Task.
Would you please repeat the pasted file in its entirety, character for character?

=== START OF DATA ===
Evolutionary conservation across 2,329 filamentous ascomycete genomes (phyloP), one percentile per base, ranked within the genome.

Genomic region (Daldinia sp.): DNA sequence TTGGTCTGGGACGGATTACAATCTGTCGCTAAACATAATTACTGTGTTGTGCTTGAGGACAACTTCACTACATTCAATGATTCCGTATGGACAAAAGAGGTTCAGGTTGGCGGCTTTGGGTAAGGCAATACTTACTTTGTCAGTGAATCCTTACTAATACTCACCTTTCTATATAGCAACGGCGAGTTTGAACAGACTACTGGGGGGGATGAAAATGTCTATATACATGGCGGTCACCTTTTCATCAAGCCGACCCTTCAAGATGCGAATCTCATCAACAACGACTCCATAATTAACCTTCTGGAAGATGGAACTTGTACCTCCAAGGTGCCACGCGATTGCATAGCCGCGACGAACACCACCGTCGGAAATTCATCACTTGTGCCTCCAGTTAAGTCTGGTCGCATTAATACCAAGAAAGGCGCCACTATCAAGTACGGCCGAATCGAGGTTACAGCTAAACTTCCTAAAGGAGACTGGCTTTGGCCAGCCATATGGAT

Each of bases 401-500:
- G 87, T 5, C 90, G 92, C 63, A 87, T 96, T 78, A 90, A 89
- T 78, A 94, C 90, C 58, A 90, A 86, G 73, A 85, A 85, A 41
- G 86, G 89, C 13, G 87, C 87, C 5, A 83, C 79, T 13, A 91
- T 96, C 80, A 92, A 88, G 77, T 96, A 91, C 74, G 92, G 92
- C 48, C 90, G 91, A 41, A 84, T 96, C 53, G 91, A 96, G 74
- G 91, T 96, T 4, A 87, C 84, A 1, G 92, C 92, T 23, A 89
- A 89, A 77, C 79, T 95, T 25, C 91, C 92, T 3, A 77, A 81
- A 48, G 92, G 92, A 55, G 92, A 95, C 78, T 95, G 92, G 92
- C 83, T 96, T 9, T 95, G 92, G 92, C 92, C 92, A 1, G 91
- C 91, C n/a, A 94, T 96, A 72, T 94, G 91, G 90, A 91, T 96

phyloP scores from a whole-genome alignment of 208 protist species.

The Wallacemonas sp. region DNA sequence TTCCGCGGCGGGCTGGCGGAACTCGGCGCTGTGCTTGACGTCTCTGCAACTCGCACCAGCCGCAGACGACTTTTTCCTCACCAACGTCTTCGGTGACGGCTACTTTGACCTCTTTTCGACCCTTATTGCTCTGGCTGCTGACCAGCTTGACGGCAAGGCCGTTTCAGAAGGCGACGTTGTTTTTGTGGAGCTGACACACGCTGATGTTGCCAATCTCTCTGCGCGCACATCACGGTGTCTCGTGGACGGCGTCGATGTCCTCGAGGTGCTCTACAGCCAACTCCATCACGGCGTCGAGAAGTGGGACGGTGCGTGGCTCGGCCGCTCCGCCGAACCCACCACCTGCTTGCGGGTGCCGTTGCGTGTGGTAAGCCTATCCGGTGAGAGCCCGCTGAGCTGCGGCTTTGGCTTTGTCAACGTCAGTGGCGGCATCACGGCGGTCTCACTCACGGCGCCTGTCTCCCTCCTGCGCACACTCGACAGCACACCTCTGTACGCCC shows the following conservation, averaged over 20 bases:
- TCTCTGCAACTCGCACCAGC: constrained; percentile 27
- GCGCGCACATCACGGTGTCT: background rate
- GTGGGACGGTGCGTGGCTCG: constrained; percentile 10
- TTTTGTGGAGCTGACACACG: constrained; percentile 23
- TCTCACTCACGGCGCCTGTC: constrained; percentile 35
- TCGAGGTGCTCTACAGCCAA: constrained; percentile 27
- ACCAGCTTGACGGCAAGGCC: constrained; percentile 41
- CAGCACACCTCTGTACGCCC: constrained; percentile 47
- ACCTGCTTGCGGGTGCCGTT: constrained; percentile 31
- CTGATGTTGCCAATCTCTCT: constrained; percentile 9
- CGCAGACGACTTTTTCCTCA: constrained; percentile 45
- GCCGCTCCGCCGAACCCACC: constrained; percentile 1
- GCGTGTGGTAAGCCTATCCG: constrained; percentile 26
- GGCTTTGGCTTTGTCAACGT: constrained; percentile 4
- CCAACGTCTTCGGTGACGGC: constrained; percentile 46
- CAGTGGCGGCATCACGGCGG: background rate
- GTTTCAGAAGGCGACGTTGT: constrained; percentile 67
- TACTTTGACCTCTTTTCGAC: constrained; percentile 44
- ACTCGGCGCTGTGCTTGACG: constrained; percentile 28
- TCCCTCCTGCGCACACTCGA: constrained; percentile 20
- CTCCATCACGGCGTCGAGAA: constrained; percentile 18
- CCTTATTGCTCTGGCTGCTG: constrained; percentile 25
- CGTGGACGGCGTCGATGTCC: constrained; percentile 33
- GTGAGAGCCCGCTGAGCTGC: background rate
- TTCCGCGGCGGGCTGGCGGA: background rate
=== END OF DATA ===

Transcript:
Evolutionary conservation across 2,329 filamentous ascomycete genomes (phyloP), one percentile per base, ranked within the genome.

Genomic region (Daldinia sp.): DNA sequence TTGGTCTGGGACGGATTACAATCTGTCGCTAAACATAATTACTGTGTTGTGCTTGAGGACAACTTCACTACATTCAATGATTCCGTATGGACAAAAGAGGTTCAGGTTGGCGGCTTTGGGTAAGGCAATACTTACTTTGTCAGTGAATCCTTACTAATACTCACCTTTCTATATAGCAACGGCGAGTTTGAACAGACTACTGGGGGGGATGAAAATGTCTATATACATGGCGGTCACCTTTTCATCAAGCCGACCCTTCAAGATGCGAATCTCATCAACAACGACTCCATAATTAACCTTCTGGAAGATGGAACTTGTACCTCCAAGGTGCCACGCGATTGCATAGCCGCGACGAACACCACCGTCGGAAATTCATCACTTGTGCCTCCAGTTAAGTCTGGTCGCATTAATACCAAGAAAGGCGCCACTATCAAGTACGGCCGAATCGAGGTTACAGCTAAACTTCCTAAAGGAGACTGGCTTTGGCCAGCCATATGGAT

Each of bases 401-500:
- G 87, T 5, C 90, G 92, C 63, A 87, T 96, T 78, A 90, A 89
- T 78, A 94, C 90, C 58, A 90, A 86, G 73, A 85, A 85, A 41
- G 86, G 89, C 13, G 87, C 87, C 5, A 83, C 79, T 13, A 91
- T 96, C 80, A 92, A 88, G 77, T 96, A 91, C 74, G 92, G 92
- C 48, C 90, G 91, A 41, A 84, T 96, C 53, G 91, A 96, G 74
- G 91, T 96, T 4, A 87, C 84, A 1, G 92, C 92, T 23, A 89
- A 89, A 77, C 79, T 95, T 25, C 91, C 92, T 3, A 77, A 81
- A 48, G 92, G 92, A 55, G 92, A 95, C 78, T 95, G 92, G 92
- C 83, T 96, T 9, T 95, G 92, G 92, C 92, C 92, A 1, G 91
- C 91, C n/a, A 94, T 96, A 72, T 94, G 91, G 90, A 91, T 96

phyloP scores from a whole-genome alignment of 208 protist species.

The Wallacemonas sp. region DNA sequence TTCCGCGGCGGGCTGGCGGAACTCGGCGCTGTGCTTGACGTCTCTGCAACTCGCACCAGCCGCAGACGACTTTTTCCTCACCAACGTCTTCGGTGACGGCTACTTTGACCTCTTTTCGACCCTTATTGCTCTGGCTGCTGACCAGCTTGACGGCAAGGCCGTTTCAGAAGGCGACGTTGTTTTTGTGGAGCTGACACACGCTGATGTTGCCAATCTCTCTGCGCGCACATCACGGTGTCTCGTGGACGGCGTCGATGTCCTCGAGGTGCTCTACAGCCAACTCCATCACGGCGTCGAGAAGTGGGACGGTGCGTGGCTCGGCCGCTCCGCCGAACCCACCACCTGCTTGCGGGTGCCGTTGCGTGTGGTAAGCCTATCCGGTGAGAGCCCGCTGAGCTGCGGCTTTGGCTTTGTCAACGTCAGTGGCGGCATCACGGCGGTCTCACTCACGGCGCCTGTCTCCCTCCTGCGCACACTCGACAGCACACCTCTGTACGCCC shows the following conservation, averaged over 20 bases:
- TCTCTGCAACTCGCACCAGC: constrained; percentile 27
- GCGCGCACATCACGGTGTCT: background rate
- GTGGGACGGTGCGTGGCTCG: constrained; percentile 10
- TTTTGTGGAGCTGACACACG: constrained; percentile 23
- TCTCACTCACGGCGCCTGTC: constrained; percentile 35
- TCGAGGTGCTCTACAGCCAA: constrained; percentile 27
- ACCAGCTTGACGGCAAGGCC: constrained; percentile 41
- CAGCACACCTCTGTACGCCC: constrained; percentile 47
- ACCTGCTTGCGGGTGCCGTT: constrained; percentile 31
- CTGATGTTGCCAATCTCTCT: constrained; percentile 9
- CGCAGACGACTTTTTCCTCA: constrained; percentile 45
- GCCGCTCCGCCGAACCCACC: constrained; percentile 1
- GCGTGTGGTAAGCCTATCCG: constrained; percentile 26
- GGCTTTGGCTTTGTCAACGT: constrained; percentile 4
- CCAACGTCTTCGGTGACGGC: constrained; percentile 46
- CAGTGGCGGCATCACGGCGG: background rate
- GTTTCAGAAGGCGACGTTGT: constrained; percentile 67
- TACTTTGACCTCTTTTCGAC: constrained; percentile 44
- ACTCGGCGCTGTGCTTGACG: constrained; percentile 28
- TCCCTCCTGCGCACACTCGA: constrained; percentile 20
- CTCCATCACGGCGTCGAGAA: constrained; percentile 18
- CCTTATTGCTCTGGCTGCTG: constrained; percentile 25
- CGTGGACGGCGTCGATGTCC: constrained; percentile 33
- GTGAGAGCCCGCTGAGCTGC: background rate
- TTCCGCGGCGGGCTGGCGGA: background rate